The UK & Ireland Nuclear Free Local Authorities (NFLA) have recently submitted a joint response with the Stop Hinkley group to a Marine Management Organisation consultation. This relates to an EDF Energy application to dump dredged sediment from the Hinkley Point site to a coastal site close to Portishead in Somerset. (1)
This is a third application by EDF Energy to dump large amounts of dredged sediment – often referred to as ‘Hinkley mud’ – into the marine environment. Dredged sediment has previously been dumped into an area close to Cardiff Bay called the Cardiff Deep Grounds site close to Cardiff Bay. A second application to the same site was submitted last year. It would now seem that this third application would potentially reduce the amount of dredged material planned for Cardiff Deep Grounds (previously as much as 780,000 tonnes was being considered) and move some of it to a different site close to the small Somerset village of Portishead.
There has been considerable public concern over the disposing of such large amounts of dredged sediment and mud from the Hinkley Point site at the Cardiff Deep Grounds. A new pressure group, Geiger Bay, has been instrumental in lobbying for a full debate in the Welsh Senedd and in the establishment of an expert panel considering the environmental and radiation concerns around such an application taking place. This third application by EDF could move a good portion of this material to a new site off the Somerset coast and this has raised inevitable concern amongst local parish and town councils around Portishead.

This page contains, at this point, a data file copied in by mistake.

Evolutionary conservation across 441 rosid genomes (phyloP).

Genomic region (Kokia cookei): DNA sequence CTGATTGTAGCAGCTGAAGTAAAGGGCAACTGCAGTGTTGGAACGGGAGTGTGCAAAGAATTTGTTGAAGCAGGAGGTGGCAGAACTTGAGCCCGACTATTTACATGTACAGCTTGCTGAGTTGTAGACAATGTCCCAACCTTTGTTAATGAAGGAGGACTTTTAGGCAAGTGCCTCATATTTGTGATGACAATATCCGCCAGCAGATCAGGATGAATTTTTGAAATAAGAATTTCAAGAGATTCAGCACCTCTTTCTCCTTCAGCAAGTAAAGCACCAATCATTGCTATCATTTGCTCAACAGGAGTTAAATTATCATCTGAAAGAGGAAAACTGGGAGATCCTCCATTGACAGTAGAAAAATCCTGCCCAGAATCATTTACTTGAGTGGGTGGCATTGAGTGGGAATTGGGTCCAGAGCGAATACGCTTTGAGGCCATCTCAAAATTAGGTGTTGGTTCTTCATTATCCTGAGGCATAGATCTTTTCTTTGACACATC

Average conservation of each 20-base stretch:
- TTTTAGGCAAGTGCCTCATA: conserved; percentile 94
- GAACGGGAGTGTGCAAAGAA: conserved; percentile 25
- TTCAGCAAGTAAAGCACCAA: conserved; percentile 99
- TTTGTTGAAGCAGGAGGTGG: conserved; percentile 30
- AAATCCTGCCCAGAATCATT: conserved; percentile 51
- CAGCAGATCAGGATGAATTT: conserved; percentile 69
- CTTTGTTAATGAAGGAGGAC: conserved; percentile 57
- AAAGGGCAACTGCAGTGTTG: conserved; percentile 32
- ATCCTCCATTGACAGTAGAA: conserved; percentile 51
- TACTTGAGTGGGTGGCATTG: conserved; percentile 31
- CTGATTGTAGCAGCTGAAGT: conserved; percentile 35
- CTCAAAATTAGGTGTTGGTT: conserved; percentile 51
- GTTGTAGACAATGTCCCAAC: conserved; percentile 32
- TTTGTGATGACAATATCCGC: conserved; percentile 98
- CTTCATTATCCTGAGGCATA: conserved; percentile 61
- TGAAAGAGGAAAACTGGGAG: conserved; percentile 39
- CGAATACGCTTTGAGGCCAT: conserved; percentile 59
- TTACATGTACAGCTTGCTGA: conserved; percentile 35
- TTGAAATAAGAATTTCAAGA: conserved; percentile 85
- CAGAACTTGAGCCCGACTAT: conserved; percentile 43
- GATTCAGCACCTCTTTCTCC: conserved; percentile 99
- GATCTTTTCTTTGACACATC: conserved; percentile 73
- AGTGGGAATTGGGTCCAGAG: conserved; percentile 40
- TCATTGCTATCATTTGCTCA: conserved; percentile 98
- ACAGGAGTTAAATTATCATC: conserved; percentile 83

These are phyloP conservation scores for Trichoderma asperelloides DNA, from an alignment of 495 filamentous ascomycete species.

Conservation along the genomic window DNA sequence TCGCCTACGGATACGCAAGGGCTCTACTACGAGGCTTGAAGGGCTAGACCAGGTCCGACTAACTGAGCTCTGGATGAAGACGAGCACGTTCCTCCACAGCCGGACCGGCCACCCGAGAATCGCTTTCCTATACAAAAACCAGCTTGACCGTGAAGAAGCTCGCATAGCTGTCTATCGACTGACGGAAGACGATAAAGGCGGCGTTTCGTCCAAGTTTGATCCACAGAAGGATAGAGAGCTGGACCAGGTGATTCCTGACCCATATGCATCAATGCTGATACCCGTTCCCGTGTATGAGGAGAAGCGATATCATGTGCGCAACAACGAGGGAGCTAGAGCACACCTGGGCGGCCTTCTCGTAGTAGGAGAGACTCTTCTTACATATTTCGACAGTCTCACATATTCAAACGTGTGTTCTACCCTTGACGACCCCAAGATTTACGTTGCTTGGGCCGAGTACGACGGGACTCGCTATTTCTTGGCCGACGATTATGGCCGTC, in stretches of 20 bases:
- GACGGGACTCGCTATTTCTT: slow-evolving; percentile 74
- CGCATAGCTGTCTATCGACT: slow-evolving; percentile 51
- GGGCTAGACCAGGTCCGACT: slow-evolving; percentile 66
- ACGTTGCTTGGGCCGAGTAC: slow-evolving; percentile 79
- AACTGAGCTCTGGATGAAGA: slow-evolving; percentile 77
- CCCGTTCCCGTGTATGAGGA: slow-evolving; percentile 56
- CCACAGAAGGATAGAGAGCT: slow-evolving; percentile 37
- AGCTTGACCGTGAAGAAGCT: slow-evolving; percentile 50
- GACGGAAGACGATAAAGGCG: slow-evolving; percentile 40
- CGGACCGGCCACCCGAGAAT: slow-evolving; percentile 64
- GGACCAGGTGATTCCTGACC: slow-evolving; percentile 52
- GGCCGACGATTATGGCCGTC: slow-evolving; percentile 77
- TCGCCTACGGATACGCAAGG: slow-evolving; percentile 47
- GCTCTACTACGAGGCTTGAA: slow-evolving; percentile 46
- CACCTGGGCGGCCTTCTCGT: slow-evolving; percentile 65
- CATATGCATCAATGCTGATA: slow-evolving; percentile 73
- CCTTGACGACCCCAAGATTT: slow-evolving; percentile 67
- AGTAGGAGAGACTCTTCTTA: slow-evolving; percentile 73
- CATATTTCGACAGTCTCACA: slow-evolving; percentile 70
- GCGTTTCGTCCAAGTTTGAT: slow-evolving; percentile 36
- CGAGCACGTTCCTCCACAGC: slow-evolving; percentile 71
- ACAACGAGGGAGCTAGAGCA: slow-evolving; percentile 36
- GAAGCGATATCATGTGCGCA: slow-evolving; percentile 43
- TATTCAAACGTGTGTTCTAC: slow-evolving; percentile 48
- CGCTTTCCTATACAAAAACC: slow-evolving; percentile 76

In the NFLA / Stop Hinkley joint submission, tabled on its behalf by independent marine radioactivity consultant Tim Deere-Jones, it makes the following core conclusions:
- EDF have failed to collect (pre-dump) data on the chemical /metal and PAH (long lived hydrocarbons products) concentrations at, and adjacent to the proposed Portishead LU070 disposal site.
- EDF have failed to collect (pre-dump) data on radioactivity concentrations at, and adjacent to the Portishead LU070 disposal site.
- There are significant flaws and weaknesses in the protocols and techniques employed by CEFAS, on behalf of EDF, to sample and analyse for gamma, beta and alpha emitting radionuclides. These flaws mitigate against the production of accurate and precise radiological data concerning the concentration of radioactivity in the sediments of Bridgwater Bay.
- There is a lack of coherent and clear explanation for the process of choice of dredge waste disposal sites.
- The Environment Agency previously proposed the use of Holm Deep, an offshore site in the centre of the Bristol Channel/Severn estuary, distant from any coastline and otherwise very suitable for the disposal. This was rejected by EDF, and instead it has applied to sites near the coast at the Cardiff Grounds and now Portishead. The rejection by EDF of the offer of Holm Deep as a disposal site, despite the advantages of its distance from vulnerable intertidal zones, inshore fisheries and coastal communities and a strongly “dispersive” environment has never been examined or reviewed.
- EDF have made a number of claims about the nature and characterisation of the sediments at Bridgwater Bay, Portishead LU070 and Cardiff Grounds, suggesting the sediments to be dredged from Bridgwater Bay are “like any other sediments” from the Bristol Channel/Severn Estuary. This is a claim made without any specific evidential support.
- The Joint Submission concludes that these failings and weaknesses clearly indicate that the MMO’s Precautionary Principle Criteria must be invoked with a full public inquiry.